Basically your workplace would be democratic so you could vote or elect representatives to make structural decisions. Workplaces would be controlled by the workers, perhaps in a market-socialism style at first but hopefully transitioning to a democratic form of exchange as quickly as is possible. Pay would be generally equalised although there would still be some variability and it wouldn't be everyone on exactly the same wage.

Overhead:
Another huge snip

Look, I appreciate you trying to explain this but I still just don't get what it is you're proposing to replace capitalism with. Capitalism has the potential for being abused and for exploiting workers, I agree, but surely this could be fixed by either (optimistically) more ethical self-regulation or (cynically) government regulations. We already have human rights laws, a minimum wage, and so on. Your burning desire to hurl out baby along with the bathwater seems bizarre and unfounded.

You insist that there's a spectrum of unethical practices and it's all "shades of grey", and yet in the same sentence you're willing to make blanket statements like "all investors are immoral" and you keep singing the praises of those damn sainted proletariat workers who apparently can do no wrong - so, yes, you are delineating a clear good-bad divide. And for the life of me I can't see how that's motivated by anything other than Tall Poppy Syndrome and a teeth-grinding hatred of some straw-man Dickensian capitalism that doesn't seem to have a real-world equivalent.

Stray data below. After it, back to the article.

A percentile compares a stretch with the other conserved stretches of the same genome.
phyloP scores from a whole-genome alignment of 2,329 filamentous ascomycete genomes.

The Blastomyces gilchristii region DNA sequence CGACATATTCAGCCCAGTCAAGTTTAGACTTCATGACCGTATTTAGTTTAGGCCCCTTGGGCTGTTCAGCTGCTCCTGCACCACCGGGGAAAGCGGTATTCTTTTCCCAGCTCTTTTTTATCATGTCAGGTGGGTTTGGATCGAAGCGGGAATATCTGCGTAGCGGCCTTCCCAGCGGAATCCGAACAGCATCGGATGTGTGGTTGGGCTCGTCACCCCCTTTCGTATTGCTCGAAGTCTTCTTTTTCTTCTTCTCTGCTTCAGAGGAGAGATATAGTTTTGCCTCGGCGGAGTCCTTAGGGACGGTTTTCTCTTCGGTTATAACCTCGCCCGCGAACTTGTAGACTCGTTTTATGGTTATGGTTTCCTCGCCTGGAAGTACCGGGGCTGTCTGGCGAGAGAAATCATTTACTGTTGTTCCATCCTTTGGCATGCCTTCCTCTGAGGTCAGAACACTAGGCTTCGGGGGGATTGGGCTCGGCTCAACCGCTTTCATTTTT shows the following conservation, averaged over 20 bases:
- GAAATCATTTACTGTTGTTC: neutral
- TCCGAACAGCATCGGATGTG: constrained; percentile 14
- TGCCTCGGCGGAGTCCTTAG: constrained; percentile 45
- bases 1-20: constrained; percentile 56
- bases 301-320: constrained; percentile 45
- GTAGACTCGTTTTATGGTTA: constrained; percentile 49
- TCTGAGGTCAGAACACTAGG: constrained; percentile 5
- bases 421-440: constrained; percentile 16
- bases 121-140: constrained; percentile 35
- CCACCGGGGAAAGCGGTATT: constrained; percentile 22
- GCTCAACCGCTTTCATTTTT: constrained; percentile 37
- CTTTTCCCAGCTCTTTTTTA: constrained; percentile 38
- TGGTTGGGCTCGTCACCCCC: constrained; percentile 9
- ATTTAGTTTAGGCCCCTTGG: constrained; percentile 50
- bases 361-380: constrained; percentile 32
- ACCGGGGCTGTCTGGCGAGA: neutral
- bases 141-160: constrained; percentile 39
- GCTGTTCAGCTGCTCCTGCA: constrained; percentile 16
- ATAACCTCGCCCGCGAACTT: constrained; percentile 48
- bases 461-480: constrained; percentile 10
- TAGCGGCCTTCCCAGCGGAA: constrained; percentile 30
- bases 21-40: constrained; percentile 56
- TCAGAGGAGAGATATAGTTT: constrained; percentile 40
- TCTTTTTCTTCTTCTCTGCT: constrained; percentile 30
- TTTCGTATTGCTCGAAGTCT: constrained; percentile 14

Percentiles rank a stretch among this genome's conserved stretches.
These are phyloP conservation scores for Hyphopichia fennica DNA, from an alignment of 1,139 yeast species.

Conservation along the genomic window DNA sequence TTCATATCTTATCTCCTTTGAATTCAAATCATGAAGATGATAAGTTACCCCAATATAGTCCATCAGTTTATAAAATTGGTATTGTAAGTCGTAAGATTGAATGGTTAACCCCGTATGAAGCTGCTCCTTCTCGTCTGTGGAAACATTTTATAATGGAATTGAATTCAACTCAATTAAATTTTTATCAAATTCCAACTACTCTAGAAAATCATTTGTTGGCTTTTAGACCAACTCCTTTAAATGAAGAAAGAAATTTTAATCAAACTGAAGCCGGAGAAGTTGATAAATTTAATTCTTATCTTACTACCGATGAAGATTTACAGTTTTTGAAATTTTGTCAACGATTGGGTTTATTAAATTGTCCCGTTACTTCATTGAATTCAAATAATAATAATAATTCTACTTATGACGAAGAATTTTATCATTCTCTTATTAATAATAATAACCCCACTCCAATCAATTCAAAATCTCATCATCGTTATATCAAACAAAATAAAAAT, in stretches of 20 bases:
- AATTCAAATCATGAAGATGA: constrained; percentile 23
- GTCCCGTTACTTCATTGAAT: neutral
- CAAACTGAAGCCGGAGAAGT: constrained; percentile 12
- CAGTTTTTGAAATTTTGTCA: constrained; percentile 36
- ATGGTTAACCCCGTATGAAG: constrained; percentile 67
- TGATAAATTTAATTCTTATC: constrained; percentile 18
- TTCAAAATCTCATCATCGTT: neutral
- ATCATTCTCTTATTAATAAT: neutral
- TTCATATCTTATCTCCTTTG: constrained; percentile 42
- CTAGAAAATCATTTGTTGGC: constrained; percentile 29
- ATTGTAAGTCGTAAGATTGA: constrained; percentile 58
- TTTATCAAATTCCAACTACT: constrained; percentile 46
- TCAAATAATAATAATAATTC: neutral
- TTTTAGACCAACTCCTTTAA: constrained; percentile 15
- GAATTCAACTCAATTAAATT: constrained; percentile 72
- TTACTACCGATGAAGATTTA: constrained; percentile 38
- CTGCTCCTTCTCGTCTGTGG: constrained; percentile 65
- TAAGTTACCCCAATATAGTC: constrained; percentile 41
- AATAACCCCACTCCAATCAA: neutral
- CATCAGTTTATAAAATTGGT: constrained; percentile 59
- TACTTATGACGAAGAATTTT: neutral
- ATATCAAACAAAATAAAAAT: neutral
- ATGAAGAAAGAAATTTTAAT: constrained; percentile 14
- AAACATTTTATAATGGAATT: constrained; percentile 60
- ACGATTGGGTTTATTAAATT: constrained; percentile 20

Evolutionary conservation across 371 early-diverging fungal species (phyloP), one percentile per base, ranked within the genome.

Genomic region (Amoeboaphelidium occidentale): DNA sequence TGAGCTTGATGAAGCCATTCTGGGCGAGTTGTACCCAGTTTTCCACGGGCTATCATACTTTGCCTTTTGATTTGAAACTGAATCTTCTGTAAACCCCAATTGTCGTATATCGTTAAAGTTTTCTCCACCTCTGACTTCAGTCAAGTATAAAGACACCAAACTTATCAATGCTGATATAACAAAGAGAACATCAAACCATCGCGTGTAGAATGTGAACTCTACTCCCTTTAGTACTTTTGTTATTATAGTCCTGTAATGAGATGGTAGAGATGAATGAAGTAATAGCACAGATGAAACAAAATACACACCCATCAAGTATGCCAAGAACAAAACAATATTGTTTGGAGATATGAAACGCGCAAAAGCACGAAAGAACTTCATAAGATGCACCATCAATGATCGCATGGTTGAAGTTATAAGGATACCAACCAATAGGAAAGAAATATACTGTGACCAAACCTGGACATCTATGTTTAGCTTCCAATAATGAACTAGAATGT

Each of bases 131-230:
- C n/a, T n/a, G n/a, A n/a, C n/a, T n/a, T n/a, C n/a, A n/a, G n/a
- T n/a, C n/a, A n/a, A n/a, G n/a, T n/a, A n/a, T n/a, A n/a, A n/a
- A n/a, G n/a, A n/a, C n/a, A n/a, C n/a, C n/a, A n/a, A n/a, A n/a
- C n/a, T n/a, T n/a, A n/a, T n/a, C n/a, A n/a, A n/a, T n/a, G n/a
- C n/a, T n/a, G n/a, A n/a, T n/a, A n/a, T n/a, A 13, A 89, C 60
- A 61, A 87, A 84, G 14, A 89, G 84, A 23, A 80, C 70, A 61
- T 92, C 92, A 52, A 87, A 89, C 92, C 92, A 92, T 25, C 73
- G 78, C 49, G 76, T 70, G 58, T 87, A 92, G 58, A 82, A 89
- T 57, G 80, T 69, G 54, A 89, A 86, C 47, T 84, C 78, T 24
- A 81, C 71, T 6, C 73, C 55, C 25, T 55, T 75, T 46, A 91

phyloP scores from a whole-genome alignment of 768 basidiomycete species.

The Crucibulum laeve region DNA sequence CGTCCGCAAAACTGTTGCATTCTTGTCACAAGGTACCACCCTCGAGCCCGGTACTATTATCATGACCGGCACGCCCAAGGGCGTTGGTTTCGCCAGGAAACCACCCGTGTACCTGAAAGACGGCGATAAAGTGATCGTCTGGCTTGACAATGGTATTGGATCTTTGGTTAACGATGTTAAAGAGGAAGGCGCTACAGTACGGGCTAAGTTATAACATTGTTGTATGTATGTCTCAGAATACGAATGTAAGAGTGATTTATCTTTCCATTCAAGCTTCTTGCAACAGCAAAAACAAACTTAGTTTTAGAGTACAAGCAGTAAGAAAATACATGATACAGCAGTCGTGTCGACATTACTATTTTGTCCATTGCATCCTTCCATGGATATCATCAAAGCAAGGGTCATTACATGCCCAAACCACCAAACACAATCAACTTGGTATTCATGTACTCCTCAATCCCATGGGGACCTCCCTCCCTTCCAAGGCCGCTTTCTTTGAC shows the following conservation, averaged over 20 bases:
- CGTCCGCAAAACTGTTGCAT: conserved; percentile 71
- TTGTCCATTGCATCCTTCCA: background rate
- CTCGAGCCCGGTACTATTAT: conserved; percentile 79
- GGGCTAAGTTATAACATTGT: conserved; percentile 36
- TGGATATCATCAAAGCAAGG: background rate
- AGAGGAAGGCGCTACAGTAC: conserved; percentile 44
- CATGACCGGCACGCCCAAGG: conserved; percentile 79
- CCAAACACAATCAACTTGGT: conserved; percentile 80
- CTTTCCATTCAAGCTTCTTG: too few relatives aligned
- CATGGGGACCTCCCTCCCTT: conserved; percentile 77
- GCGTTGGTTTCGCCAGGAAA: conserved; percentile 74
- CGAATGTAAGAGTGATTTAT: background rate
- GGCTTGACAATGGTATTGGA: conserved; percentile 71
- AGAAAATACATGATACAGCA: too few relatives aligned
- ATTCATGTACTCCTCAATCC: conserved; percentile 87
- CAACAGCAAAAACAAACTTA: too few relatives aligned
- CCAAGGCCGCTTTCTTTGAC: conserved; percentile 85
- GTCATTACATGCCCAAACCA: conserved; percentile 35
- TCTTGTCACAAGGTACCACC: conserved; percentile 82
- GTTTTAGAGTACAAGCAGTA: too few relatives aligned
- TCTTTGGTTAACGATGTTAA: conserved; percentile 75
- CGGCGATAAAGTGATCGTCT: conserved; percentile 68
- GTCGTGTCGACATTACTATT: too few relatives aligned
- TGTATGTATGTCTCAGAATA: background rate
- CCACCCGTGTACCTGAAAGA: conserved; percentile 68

Anyway, we're not getting anywhere fast, so I'm out for now. Cheers.

Batou667:
Look, I appreciate you trying to explain this but I still just don't get what it is you're proposing to replace capitalism with.

Democratic Socialism. I've gone over the very basics of it with you, but laying out an entire socio-economic theory is a bit much for an online messageboard discussion. If you've got any specific questions then I'll answer them, but otherwise I suggest getting a book or googling if you want to understand the basics.